Unfortunately, you cannot sell holdings one day and buy them back the next to crystallise capital gains, but there are other ways to achieve much the same result, such as using an ISA or a pension as the reinvestment route.

  • Inheritance tax (IHT)

Thankfully, after nearly four years, the end of November saw a statement from the Chancellor confirming that there would be only one administrative change to IHT, (first announced in March 2021), easing the paperwork burden for many executors. IHT year end planning is, thus, also business as usual, meaning that you should consider using the three main IHT annual exemptions:

  1. The Annual Exemption Each tax year you can give away £3,000 free of IHT. If you did not use all the exemption in 2020/21, you can carry forward the unused element to this year (and no further), but it can only be used after you have used the current tax year’s exemption. For example, if you made no gifts in 2020/21, and you gift £4,000 in 2021/22, you will be treated as having used your full 2021/22 exemption and £1,000 from the previous tax year.
  2.  The Small Gifts Exemption You can give up to £250 outright per tax year free of IHT to as many people as you wish, so long as they do not receive any part of the £3,000 exemption.
  3. The Normal Expenditure Exemption The normal expenditure exemption is potentially the most valuable of the yearly IHT exemptions and one which the OTS wanted to replace. Under the exemption, any gift – regardless of size – escapes IHT provided that:

a) you make it regularly;

b) it is made from your income (including ISA income, but excluding investment bond and other capital withdrawals); and

c) the sum gifted does not reduce your standard of living.

  • Venture Capital Trusts (VCTs) and Enterprise Investment Schemes (EISs)

The lifetime and annual allowance constraints that apply to pensions have encouraged growing interest in VCTs and EISs as an alternative way to invest with tax relief. Subject to generous limits, both offer:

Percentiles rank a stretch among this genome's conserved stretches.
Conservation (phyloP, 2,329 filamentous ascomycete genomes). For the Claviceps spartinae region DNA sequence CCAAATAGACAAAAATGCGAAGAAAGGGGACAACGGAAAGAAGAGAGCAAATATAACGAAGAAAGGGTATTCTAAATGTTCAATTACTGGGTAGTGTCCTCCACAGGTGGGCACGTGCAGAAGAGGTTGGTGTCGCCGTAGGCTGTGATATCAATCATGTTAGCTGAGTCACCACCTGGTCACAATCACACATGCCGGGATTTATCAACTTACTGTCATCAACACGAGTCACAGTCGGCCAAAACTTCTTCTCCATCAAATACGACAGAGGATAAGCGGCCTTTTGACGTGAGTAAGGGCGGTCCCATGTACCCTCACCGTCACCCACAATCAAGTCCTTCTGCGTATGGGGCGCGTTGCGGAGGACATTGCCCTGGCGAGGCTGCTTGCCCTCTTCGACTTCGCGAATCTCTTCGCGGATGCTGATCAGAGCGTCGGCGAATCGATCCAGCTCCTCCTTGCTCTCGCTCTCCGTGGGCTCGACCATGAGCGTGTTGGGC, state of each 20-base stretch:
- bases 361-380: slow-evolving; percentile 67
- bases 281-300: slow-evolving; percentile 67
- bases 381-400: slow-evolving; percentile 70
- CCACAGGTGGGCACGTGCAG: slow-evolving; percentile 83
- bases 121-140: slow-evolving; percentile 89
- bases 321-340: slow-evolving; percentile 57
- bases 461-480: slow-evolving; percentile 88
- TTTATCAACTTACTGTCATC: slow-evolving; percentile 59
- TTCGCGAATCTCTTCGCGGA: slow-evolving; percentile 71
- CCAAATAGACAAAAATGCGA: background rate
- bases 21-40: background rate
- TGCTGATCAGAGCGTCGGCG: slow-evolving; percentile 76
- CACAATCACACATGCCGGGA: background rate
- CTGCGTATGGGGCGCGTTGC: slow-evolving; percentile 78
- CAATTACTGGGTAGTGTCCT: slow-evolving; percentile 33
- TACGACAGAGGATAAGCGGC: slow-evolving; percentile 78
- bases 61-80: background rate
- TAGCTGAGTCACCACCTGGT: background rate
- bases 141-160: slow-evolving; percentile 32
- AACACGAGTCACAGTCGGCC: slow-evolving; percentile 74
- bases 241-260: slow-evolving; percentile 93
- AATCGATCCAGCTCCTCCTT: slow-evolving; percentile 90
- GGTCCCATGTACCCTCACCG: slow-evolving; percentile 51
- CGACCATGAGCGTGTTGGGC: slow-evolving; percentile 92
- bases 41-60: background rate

• income tax relief at 30% on fresh investment, regardless of your personal tax rate; and
  • freedom from CGT on any profits.

While these tax reliefs are attractive, VCTs and EISs are by no means a straightforward substitute for pensions. The focus for VCTs and EISs is on high risk investments in small, relatively young companies – a long way from the typical investment choices for pension arrangements.

  • Business income planning

If you are a shareholder director in your company, it could be worth bringing forward the payment of any dividend or bonus into this tax year, rather than leaving it until after 5 April. Higher NICs and increased dividend tax will both arrive after that date, reducing your net income. The table below demonstrates the impact, based on £10,000 of gross profits being paid to a higher rate taxpayer with no remaining dividend allowance.

Bonus Dividend
2021/22        £ 2022/23        £ 2021/22        £ 2022/23        £
Gross profit 10,000 10,000 10,000 10,000
Corp. tax (1,900) (1,900)
Employer NIC (1,213) (1,308)
Gross pay/divi 8,787 8,692 8,100 8,100
Income tax (3,514) (3,468) (2,633) (2,734)
Employee NIC (   176) (   282)
Net income 5,097 4,942 5,467 5,366


Remember too that your company’s corporation tax rate will rise from 1 April 2023 if profits exceed £50,000. At £250,000 or more the new rate will be 25% against the current 19%.


Please do not delay your tax year end planning as the need for data and detailed calculations makes an early start advisable, particularly if pension contributions are a consideration.

Contact us today to explore any end of tax year issues.

Past performance is not a reliable guide to the future. The value of investments and the income from them can go down as well as up. The value of tax reliefs depend upon individual circumstances and tax rules may change. The FCA does not regulate tax advice. This newsletter is provided strictly for general consideration only and is based on our understanding of the Finance Bill 2021-22, current law and HM Revenue & Customs practice as at 19 January 2022. No action must be taken or refrained from based on its contents alone. Accordingly, no responsibility can be assumed for any loss occasioned in connection with the content hereof and any such action or inaction. Professional advice is necessary for every case.